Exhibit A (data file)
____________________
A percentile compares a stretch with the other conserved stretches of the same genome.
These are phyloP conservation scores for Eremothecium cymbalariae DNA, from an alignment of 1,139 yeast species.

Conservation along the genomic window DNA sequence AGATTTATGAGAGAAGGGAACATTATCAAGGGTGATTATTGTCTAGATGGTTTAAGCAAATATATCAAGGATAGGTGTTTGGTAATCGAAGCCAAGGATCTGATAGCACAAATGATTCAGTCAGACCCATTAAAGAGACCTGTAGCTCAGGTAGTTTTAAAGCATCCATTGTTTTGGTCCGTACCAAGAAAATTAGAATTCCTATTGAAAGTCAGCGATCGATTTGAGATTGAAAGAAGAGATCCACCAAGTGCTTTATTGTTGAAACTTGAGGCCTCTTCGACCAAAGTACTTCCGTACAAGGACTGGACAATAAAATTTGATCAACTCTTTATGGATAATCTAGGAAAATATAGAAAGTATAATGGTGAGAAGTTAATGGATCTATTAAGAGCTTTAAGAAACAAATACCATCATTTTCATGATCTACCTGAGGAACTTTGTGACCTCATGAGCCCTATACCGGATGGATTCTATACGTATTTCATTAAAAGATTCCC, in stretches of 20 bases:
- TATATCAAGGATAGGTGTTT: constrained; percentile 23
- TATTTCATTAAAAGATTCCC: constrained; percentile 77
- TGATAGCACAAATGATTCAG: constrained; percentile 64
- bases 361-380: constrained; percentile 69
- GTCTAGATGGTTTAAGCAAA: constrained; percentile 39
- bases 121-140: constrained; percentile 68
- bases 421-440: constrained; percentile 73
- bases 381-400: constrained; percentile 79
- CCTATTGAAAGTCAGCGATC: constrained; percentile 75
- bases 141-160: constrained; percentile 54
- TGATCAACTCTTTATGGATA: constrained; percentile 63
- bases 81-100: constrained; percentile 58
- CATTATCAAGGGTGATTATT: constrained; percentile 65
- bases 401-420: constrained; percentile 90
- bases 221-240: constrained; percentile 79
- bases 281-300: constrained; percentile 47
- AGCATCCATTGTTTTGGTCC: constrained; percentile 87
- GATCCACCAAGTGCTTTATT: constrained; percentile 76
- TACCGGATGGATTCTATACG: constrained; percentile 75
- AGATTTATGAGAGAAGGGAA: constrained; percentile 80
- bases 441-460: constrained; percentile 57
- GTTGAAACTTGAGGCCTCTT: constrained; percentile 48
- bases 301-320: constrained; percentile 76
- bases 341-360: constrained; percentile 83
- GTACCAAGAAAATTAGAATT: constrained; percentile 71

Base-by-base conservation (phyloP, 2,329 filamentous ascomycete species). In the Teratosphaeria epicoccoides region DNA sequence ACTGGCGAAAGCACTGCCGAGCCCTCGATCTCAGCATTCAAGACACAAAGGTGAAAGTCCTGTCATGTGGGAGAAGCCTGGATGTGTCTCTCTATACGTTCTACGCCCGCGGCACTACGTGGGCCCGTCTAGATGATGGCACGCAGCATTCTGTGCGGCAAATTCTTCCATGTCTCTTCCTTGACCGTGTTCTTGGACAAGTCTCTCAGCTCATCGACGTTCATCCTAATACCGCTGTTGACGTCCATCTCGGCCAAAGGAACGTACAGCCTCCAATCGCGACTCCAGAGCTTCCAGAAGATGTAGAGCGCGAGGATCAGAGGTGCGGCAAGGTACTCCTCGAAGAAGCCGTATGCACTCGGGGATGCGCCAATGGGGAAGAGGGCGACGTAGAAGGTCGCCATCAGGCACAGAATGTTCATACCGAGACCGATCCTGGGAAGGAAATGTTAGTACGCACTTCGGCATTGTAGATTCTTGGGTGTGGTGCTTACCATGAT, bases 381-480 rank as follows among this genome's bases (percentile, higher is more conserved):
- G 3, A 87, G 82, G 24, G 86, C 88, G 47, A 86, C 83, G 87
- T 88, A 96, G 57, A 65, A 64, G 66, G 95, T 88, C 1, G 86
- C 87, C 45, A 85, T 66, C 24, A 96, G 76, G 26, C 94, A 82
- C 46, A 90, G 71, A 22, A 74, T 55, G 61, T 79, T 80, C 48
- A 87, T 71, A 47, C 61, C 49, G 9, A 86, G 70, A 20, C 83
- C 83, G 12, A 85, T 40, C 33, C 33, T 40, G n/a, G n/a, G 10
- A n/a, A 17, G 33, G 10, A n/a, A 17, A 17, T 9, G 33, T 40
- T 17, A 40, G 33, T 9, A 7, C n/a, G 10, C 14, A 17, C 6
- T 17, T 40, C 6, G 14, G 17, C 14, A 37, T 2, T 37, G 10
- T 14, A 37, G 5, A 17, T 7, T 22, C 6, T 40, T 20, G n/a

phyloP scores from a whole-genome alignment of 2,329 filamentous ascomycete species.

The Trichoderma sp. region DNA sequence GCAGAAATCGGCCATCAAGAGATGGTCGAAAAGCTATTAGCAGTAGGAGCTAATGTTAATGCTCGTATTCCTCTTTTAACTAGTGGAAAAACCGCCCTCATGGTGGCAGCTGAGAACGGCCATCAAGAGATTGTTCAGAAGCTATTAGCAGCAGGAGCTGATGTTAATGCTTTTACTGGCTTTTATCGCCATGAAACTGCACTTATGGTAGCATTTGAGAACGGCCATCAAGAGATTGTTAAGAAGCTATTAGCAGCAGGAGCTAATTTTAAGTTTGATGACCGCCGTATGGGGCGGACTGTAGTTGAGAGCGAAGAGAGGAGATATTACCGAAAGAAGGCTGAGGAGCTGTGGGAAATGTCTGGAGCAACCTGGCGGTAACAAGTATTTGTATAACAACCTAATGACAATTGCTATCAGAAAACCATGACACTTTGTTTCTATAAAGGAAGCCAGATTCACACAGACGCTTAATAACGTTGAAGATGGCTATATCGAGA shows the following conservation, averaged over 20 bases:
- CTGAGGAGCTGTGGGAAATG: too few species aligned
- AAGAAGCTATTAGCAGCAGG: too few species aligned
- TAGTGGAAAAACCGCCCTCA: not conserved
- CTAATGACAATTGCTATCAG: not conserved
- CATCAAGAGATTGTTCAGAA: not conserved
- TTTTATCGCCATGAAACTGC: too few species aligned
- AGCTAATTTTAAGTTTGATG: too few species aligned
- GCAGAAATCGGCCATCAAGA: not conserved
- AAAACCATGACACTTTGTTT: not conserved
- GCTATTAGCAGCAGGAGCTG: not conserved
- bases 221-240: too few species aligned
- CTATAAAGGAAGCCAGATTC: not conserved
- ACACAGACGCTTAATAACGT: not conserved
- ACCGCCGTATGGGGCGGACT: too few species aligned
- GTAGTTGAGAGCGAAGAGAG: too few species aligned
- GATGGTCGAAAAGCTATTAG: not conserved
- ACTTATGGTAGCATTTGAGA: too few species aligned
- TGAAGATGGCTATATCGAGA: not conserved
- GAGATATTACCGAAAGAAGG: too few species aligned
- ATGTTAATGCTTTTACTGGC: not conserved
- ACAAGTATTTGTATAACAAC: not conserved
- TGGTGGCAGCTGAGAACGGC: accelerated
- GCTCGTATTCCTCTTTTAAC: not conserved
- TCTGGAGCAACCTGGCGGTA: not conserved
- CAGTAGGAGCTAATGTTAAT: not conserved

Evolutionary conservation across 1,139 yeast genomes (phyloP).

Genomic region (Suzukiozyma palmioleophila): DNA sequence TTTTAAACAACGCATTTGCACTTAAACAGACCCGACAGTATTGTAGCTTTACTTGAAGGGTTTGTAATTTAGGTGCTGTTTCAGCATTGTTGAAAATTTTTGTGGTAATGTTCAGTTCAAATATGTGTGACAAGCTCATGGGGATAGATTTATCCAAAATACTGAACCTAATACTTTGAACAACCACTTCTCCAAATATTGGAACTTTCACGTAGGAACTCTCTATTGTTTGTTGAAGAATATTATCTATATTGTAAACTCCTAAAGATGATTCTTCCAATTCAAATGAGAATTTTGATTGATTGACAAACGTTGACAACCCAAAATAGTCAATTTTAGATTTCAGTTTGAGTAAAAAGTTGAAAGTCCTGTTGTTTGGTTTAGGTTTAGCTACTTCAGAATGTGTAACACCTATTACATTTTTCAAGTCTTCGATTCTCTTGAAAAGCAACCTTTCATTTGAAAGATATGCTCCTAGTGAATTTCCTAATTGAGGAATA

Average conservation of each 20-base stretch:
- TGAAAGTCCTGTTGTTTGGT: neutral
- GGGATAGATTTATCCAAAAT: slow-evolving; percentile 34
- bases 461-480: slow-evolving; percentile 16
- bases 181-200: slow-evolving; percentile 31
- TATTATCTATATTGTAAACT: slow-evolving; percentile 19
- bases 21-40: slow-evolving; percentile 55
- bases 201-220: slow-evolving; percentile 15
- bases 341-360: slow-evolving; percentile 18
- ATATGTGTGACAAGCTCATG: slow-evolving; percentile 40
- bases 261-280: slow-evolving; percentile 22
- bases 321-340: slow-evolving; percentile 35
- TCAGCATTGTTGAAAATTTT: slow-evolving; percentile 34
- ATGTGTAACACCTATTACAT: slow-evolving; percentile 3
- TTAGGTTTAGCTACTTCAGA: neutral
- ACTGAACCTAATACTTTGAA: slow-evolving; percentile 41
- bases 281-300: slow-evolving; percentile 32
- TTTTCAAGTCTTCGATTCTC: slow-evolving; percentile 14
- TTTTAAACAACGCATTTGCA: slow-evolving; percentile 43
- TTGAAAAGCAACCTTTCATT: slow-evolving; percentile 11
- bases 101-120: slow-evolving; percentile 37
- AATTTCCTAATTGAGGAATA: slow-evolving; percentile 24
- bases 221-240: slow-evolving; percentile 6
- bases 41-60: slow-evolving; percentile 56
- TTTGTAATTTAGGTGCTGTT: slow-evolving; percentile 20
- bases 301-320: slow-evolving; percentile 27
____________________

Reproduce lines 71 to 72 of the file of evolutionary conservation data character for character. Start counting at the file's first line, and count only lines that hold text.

- GGGATAGATTTATCCAAAAT: slow-evolving; percentile 34
- bases 461-480: slow-evolving; percentile 16